Another object and advantage of the present system is that the deck or platform and rearwardly directed counterweight arm connection is not subjected to stress or fatigue by way of the full weight of the wheeled counterweight carriage on the platform due to the pivotal connection between the wheeled counterweight and platform. This arrangement permits the counterweight to rest on the ground which eliminates the possibility of the crane back tipping without a load on the boom. That is, when there is no load on the boom, all the counterweight force is taken through the ground due to the pivotal connections thereby eliminating all moment force on the crane.

Another object and advantage of the system is a flexible connection between the yoke and the rearward end of the platform to securely hold the counterweight carriage outwardly, rearwardly and rigid with respect to the platform should the crane tip forwardly due to too heavy a load on the boom.

Another object and advantage of the present invention is that the counterweight system is of a relatively low cost in the neighborhood of $95,000 and sets up relatively quickly and easily in approximately two hours.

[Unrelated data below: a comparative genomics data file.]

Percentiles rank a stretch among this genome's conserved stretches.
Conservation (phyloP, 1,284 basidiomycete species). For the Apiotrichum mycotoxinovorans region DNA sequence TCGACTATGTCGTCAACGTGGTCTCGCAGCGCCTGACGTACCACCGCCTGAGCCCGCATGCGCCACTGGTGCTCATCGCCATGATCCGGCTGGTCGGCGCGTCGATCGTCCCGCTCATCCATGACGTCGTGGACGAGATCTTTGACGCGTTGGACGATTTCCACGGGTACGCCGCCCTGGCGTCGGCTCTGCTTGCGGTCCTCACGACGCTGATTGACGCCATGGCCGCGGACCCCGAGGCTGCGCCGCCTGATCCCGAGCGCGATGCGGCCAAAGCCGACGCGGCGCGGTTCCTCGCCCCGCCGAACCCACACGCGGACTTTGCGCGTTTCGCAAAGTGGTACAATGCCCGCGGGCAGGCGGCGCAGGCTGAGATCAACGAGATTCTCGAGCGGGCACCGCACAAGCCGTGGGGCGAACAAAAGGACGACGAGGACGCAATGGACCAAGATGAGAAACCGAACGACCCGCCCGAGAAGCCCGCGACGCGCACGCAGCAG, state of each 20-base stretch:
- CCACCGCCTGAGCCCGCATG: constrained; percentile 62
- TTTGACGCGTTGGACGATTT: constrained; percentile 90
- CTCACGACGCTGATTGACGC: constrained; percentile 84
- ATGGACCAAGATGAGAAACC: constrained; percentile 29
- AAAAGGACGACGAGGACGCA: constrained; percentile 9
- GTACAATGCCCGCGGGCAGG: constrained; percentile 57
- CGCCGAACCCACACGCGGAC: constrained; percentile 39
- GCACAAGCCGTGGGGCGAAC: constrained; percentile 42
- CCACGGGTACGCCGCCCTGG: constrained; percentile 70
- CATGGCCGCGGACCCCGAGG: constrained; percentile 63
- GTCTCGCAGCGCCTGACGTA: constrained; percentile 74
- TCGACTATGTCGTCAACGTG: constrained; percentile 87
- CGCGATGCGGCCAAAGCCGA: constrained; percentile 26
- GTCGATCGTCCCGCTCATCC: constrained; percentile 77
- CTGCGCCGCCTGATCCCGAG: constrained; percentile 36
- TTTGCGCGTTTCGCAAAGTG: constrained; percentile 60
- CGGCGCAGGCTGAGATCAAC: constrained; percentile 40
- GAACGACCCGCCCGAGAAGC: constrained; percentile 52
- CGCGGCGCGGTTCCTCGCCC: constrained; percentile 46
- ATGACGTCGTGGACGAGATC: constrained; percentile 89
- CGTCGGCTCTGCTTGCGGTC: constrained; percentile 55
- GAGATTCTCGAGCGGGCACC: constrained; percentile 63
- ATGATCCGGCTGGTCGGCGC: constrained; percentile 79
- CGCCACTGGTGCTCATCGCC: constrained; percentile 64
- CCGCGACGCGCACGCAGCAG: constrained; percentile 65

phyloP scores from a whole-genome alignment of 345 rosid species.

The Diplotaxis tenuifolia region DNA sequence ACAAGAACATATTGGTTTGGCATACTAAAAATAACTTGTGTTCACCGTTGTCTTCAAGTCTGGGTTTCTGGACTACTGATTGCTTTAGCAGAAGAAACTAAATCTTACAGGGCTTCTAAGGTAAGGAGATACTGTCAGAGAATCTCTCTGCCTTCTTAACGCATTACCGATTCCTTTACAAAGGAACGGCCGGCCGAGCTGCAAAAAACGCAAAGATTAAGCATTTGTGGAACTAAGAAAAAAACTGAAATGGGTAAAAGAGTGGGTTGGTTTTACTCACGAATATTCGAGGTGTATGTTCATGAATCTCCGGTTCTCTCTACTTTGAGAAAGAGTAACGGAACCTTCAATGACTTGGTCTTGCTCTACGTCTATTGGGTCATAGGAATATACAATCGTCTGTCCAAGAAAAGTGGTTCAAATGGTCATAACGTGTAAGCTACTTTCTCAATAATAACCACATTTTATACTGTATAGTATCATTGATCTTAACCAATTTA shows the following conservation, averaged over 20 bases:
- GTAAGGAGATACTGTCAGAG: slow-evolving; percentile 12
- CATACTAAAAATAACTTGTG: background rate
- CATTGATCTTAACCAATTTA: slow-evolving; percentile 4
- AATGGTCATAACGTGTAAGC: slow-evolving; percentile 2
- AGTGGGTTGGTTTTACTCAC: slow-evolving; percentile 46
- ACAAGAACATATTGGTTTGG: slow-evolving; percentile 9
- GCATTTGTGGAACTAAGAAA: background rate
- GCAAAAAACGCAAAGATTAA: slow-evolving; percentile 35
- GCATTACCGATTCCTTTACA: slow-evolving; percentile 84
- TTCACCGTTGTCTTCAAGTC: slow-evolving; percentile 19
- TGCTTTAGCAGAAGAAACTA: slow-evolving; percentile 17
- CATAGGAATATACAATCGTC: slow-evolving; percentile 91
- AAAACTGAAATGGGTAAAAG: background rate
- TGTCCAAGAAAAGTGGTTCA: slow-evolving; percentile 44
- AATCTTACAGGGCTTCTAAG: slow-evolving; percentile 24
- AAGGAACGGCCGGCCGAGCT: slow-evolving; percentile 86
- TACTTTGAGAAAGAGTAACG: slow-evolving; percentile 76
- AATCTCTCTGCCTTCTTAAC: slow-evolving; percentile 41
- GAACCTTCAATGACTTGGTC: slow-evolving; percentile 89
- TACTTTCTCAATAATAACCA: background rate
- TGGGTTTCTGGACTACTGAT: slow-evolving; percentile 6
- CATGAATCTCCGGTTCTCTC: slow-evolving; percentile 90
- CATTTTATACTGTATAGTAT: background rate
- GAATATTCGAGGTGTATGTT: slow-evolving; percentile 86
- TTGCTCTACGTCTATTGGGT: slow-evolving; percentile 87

BRIEF DESCRIPTION OF THE DRAWINGS

FIG. 1 is a side elevational view of the pivotally-mounted, reeved counterweight system attached to a conventional truck-mounted counterbalance-type crane;

FIG. 2 is a top plan view of the crane and counterweight system with the boom and mast broken away and the sheaves of the system shown schematically;

FIG. 3 is a cross-sectional view of one of the sheaves of the system;

FIG. 4 is a schematic reeving diagram of the boom hoist rope about the sheaves of the system;

FIG. 5 is a schematic reeving diagram showing an alternative arrangement of reeving the boom hoist rope about the sheaves of the system;

FIG. 6 is a schematic reeving diagram showing another alternative arrangement of reeving the boom hoist rope about the sheaves of the system;

FIG. 7 is an enlarged detail view of an alternate yoke anchor connection arrangement broken away from the system;

FIG. 8 is a side elevational view of the expanded yoke anchor connection taken along lines 8--8 of FIG. 9; and

FIG. 9 is a top plan view of the contracted yoke anchor connection taken along lines 9--9 of FIG. 8.

DETAILED SPECIFICATION

The present invention utilizes many of the standard elements found on a truck crane, crawler crane or fixed crane assembly. Although the invention as described herein is with reference to the truck-mounted crane assembly 10 of the counterbalance type, it should be understood that the necessary elements are also found on other types of cranes which may easily be available for use with the pivotally-mounted, reeved counterweight system 57 of the present invention. Further still, the sizes of the crane 10, counterweights, masts, boom, number of sheaves and other settings herein are strictly for purposes of illustrating the preferred embodiment and are not to be taken as restrictive with respect to the scope of the invention.